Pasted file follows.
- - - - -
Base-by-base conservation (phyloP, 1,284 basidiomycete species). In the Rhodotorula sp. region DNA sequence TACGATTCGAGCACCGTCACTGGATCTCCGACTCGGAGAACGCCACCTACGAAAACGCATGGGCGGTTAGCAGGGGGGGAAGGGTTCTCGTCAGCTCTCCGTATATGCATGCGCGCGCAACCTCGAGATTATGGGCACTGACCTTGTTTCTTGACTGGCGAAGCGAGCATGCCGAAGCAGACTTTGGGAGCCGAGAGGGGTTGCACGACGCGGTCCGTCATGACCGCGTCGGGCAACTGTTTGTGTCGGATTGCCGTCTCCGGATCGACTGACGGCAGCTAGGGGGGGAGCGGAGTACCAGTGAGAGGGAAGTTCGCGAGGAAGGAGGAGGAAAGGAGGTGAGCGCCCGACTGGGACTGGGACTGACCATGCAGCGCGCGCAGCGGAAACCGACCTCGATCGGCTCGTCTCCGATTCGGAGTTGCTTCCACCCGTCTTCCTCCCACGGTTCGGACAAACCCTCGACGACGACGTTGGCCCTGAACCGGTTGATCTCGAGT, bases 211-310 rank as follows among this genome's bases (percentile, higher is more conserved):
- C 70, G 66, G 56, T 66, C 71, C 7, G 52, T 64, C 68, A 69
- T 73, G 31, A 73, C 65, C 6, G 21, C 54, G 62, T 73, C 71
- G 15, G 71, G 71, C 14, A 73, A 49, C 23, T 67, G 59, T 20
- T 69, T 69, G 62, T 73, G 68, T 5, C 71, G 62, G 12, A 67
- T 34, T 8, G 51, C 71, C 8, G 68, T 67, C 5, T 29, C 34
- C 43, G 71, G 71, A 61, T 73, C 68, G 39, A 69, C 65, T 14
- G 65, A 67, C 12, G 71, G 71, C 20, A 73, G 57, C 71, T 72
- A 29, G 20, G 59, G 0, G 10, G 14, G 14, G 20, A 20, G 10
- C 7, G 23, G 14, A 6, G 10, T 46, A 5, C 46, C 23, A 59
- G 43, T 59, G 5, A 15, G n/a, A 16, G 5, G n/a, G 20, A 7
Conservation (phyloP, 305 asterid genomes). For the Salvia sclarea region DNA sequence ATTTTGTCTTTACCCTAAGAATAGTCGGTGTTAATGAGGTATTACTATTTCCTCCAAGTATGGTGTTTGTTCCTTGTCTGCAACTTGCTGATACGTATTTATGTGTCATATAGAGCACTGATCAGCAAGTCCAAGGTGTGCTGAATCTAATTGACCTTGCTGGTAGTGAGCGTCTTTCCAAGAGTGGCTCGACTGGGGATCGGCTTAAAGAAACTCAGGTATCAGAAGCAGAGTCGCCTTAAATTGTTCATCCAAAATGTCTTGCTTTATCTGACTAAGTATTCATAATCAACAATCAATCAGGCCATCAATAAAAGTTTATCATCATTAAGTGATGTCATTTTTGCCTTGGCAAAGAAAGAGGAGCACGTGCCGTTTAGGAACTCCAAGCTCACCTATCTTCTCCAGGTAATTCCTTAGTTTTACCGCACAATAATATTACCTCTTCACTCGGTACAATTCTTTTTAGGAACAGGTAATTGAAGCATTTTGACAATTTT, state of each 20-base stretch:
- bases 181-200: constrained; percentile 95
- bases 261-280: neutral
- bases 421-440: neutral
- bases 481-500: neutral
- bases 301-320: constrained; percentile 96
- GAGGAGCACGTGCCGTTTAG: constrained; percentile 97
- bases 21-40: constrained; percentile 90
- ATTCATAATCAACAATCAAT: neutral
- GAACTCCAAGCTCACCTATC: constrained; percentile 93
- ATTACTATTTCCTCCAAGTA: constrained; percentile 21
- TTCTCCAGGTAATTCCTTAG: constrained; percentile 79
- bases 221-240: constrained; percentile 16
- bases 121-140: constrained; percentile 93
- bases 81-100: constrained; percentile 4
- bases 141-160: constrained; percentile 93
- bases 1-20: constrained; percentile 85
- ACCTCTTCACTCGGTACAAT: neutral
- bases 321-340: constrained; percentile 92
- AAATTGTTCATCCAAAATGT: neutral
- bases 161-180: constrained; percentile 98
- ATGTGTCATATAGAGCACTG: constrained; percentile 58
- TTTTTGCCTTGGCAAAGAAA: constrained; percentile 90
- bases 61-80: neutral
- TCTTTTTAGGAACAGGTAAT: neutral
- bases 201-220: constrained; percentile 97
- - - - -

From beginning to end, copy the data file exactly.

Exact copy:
Base-by-base conservation (phyloP, 1,284 basidiomycete species). In the Rhodotorula sp. region DNA sequence TACGATTCGAGCACCGTCACTGGATCTCCGACTCGGAGAACGCCACCTACGAAAACGCATGGGCGGTTAGCAGGGGGGGAAGGGTTCTCGTCAGCTCTCCGTATATGCATGCGCGCGCAACCTCGAGATTATGGGCACTGACCTTGTTTCTTGACTGGCGAAGCGAGCATGCCGAAGCAGACTTTGGGAGCCGAGAGGGGTTGCACGACGCGGTCCGTCATGACCGCGTCGGGCAACTGTTTGTGTCGGATTGCCGTCTCCGGATCGACTGACGGCAGCTAGGGGGGGAGCGGAGTACCAGTGAGAGGGAAGTTCGCGAGGAAGGAGGAGGAAAGGAGGTGAGCGCCCGACTGGGACTGGGACTGACCATGCAGCGCGCGCAGCGGAAACCGACCTCGATCGGCTCGTCTCCGATTCGGAGTTGCTTCCACCCGTCTTCCTCCCACGGTTCGGACAAACCCTCGACGACGACGTTGGCCCTGAACCGGTTGATCTCGAGT, bases 211-310 rank as follows among this genome's bases (percentile, higher is more conserved):
- C 70, G 66, G 56, T 66, C 71, C 7, G 52, T 64, C 68, A 69
- T 73, G 31, A 73, C 65, C 6, G 21, C 54, G 62, T 73, C 71
- G 15, G 71, G 71, C 14, A 73, A 49, C 23, T 67, G 59, T 20
- T 69, T 69, G 62, T 73, G 68, T 5, C 71, G 62, G 12, A 67
- T 34, T 8, G 51, C 71, C 8, G 68, T 67, C 5, T 29, C 34
- C 43, G 71, G 71, A 61, T 73, C 68, G 39, A 69, C 65, T 14
- G 65, A 67, C 12, G 71, G 71, C 20, A 73, G 57, C 71, T 72
- A 29, G 20, G 59, G 0, G 10, G 14, G 14, G 20, A 20, G 10
- C 7, G 23, G 14, A 6, G 10, T 46, A 5, C 46, C 23, A 59
- G 43, T 59, G 5, A 15, G n/a, A 16, G 5, G n/a, G 20, A 7
Conservation (phyloP, 305 asterid genomes). For the Salvia sclarea region DNA sequence ATTTTGTCTTTACCCTAAGAATAGTCGGTGTTAATGAGGTATTACTATTTCCTCCAAGTATGGTGTTTGTTCCTTGTCTGCAACTTGCTGATACGTATTTATGTGTCATATAGAGCACTGATCAGCAAGTCCAAGGTGTGCTGAATCTAATTGACCTTGCTGGTAGTGAGCGTCTTTCCAAGAGTGGCTCGACTGGGGATCGGCTTAAAGAAACTCAGGTATCAGAAGCAGAGTCGCCTTAAATTGTTCATCCAAAATGTCTTGCTTTATCTGACTAAGTATTCATAATCAACAATCAATCAGGCCATCAATAAAAGTTTATCATCATTAAGTGATGTCATTTTTGCCTTGGCAAAGAAAGAGGAGCACGTGCCGTTTAGGAACTCCAAGCTCACCTATCTTCTCCAGGTAATTCCTTAGTTTTACCGCACAATAATATTACCTCTTCACTCGGTACAATTCTTTTTAGGAACAGGTAATTGAAGCATTTTGACAATTTT, state of each 20-base stretch:
- bases 181-200: constrained; percentile 95
- bases 261-280: neutral
- bases 421-440: neutral
- bases 481-500: neutral
- bases 301-320: constrained; percentile 96
- GAGGAGCACGTGCCGTTTAG: constrained; percentile 97
- bases 21-40: constrained; percentile 90
- ATTCATAATCAACAATCAAT: neutral
- GAACTCCAAGCTCACCTATC: constrained; percentile 93
- ATTACTATTTCCTCCAAGTA: constrained; percentile 21
- TTCTCCAGGTAATTCCTTAG: constrained; percentile 79
- bases 221-240: constrained; percentile 16
- bases 121-140: constrained; percentile 93
- bases 81-100: constrained; percentile 4
- bases 141-160: constrained; percentile 93
- bases 1-20: constrained; percentile 85
- ACCTCTTCACTCGGTACAAT: neutral
- bases 321-340: constrained; percentile 92
- AAATTGTTCATCCAAAATGT: neutral
- bases 161-180: constrained; percentile 98
- ATGTGTCATATAGAGCACTG: constrained; percentile 58
- TTTTTGCCTTGGCAAAGAAA: constrained; percentile 90
- bases 61-80: neutral
- TCTTTTTAGGAACAGGTAAT: neutral
- bases 201-220: constrained; percentile 97